Carol is director Todd Haynes’s gift to cinema. What begins as a chance meeting between two women in a department store develops slowly, delicately, tantalisingly into a deep and true bond of love, played out in the shadows of a society that would never understand. It is an exquisitely crafted, beautifully shot gem of a film that moves and delights.
As Carol and Therese, Cate Blanchett and Rooney Mara dazzle throughout. Blanchett laces her character’s maturity and forwardness with traces of trepidation; so timid and vulnerable is she when hinting her true feelings to Therese that she is barely able to make eye contact. Mara, meanwhile, is even more impressive in her turn as the younger of the two lovers, weaving Therese’s innocence and inexperience with firm determination and resolve. These are two very different – dichotomous even – performances, wonderfully imbued with subtlety and nuance. They complement each other spectacularly and the dynamic between them is electric.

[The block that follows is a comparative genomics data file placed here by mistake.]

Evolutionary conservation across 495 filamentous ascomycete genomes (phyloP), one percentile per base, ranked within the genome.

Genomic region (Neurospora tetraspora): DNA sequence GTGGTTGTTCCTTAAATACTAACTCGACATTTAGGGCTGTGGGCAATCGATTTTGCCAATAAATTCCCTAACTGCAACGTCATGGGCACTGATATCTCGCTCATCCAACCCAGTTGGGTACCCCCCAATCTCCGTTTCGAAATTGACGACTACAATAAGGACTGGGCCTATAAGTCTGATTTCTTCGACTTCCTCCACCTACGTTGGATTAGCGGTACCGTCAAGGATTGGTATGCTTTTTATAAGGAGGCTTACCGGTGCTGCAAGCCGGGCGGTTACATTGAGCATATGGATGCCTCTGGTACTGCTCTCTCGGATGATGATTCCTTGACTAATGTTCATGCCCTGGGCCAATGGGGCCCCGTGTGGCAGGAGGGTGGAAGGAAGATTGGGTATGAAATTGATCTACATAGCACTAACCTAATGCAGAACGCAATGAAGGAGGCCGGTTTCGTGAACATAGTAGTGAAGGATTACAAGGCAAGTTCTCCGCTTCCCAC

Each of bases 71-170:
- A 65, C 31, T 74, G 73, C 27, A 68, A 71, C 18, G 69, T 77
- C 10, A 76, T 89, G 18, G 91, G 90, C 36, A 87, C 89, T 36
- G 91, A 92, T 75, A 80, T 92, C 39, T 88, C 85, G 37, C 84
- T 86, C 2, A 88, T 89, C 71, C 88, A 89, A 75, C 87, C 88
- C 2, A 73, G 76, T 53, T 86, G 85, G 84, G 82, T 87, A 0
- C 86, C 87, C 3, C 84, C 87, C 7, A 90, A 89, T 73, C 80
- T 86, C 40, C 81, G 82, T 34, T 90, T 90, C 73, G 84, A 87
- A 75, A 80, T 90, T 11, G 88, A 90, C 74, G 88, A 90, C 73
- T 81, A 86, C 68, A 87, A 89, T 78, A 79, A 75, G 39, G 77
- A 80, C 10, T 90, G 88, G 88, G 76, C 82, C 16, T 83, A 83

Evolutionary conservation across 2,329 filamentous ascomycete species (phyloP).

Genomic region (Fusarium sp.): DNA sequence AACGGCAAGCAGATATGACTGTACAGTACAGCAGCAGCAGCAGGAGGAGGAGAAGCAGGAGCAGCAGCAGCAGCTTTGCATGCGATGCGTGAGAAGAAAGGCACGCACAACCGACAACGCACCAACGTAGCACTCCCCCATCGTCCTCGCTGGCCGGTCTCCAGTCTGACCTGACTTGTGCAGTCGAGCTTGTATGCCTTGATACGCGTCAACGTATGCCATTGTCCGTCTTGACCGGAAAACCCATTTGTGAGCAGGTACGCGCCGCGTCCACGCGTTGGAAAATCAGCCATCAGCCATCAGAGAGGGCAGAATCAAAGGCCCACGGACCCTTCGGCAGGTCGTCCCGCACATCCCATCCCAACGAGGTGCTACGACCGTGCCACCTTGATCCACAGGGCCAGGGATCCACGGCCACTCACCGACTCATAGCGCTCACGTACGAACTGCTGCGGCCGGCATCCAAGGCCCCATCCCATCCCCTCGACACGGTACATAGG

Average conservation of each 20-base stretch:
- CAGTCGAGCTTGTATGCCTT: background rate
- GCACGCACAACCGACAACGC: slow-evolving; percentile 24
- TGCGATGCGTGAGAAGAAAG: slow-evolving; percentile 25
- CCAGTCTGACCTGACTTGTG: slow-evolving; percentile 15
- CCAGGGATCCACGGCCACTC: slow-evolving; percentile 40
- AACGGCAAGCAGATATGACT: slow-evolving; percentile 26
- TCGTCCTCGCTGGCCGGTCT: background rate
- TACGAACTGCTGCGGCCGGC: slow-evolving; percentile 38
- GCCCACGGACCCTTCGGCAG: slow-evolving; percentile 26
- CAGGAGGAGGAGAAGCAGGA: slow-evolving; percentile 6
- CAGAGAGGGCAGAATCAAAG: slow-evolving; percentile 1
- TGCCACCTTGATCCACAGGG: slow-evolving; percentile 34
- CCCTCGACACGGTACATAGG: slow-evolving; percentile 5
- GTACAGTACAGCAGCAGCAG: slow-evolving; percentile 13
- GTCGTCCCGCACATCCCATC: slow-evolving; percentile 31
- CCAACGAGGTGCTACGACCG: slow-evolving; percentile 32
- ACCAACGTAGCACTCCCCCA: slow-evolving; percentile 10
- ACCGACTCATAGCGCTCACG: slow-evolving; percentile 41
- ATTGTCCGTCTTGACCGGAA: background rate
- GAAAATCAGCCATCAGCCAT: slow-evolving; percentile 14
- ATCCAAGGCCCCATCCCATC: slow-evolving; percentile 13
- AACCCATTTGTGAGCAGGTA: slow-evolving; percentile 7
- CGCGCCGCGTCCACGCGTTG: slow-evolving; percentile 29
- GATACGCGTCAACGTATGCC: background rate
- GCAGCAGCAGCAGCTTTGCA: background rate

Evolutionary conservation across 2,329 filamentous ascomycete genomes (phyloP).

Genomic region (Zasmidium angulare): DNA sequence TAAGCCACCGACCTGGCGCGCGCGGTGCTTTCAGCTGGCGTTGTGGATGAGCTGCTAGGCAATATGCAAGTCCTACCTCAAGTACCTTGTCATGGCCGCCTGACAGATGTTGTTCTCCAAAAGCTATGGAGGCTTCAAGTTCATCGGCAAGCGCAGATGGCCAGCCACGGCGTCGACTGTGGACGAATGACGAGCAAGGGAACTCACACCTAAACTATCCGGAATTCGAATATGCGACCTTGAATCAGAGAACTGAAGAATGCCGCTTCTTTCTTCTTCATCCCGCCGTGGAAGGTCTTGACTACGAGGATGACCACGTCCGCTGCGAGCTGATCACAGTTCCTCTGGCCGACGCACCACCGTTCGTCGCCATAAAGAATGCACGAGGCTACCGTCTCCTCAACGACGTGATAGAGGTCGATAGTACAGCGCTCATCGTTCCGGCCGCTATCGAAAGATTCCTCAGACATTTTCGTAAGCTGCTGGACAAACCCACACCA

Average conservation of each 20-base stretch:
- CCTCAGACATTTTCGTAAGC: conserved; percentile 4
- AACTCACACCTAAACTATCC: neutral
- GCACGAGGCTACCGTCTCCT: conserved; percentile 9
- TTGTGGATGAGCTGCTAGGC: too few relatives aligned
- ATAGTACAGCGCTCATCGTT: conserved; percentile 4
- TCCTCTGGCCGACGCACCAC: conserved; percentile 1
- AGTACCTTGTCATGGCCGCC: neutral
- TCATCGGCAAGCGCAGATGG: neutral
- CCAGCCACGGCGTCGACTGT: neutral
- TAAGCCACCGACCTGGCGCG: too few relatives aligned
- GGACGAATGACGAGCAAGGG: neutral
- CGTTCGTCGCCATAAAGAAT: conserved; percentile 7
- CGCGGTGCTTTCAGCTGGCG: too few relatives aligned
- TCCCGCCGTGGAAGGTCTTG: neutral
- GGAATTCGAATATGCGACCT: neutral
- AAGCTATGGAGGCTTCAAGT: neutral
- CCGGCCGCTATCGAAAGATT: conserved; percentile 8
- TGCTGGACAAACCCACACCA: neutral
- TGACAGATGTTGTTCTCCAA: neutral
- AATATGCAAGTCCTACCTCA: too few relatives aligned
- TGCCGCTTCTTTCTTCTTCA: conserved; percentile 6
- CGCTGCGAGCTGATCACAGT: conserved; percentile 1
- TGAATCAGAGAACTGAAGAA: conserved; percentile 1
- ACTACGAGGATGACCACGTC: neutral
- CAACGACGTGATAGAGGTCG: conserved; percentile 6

What Haynes has delivered is in many ways a cinephile’s dream. It is gorgeously shot on Super 16mm film, lending such grainy depth and texture to the picture that each frame could well be a photograph. Meanwhile Sandy Powell’s reliably remarkable costume design adds both flavour and genuine believability to a New York of times gone by. Haynes makes strong reference to the great filmic romances which have preceded Carol, most notably David Lean’s brilliant Brief Encounter, from which it borrows certain gestures and an element of structure. In so doing, the film poises itself to claim its own place among the ranks of the great on-screen love stories of our time.
It is wholly unsurprising that Carol has been met with near-universal thunderous critical acclaim. In one of their earliest meetings, Carol remarks that Therese is “flung out of space.” The film, like Therese, is positively stellar.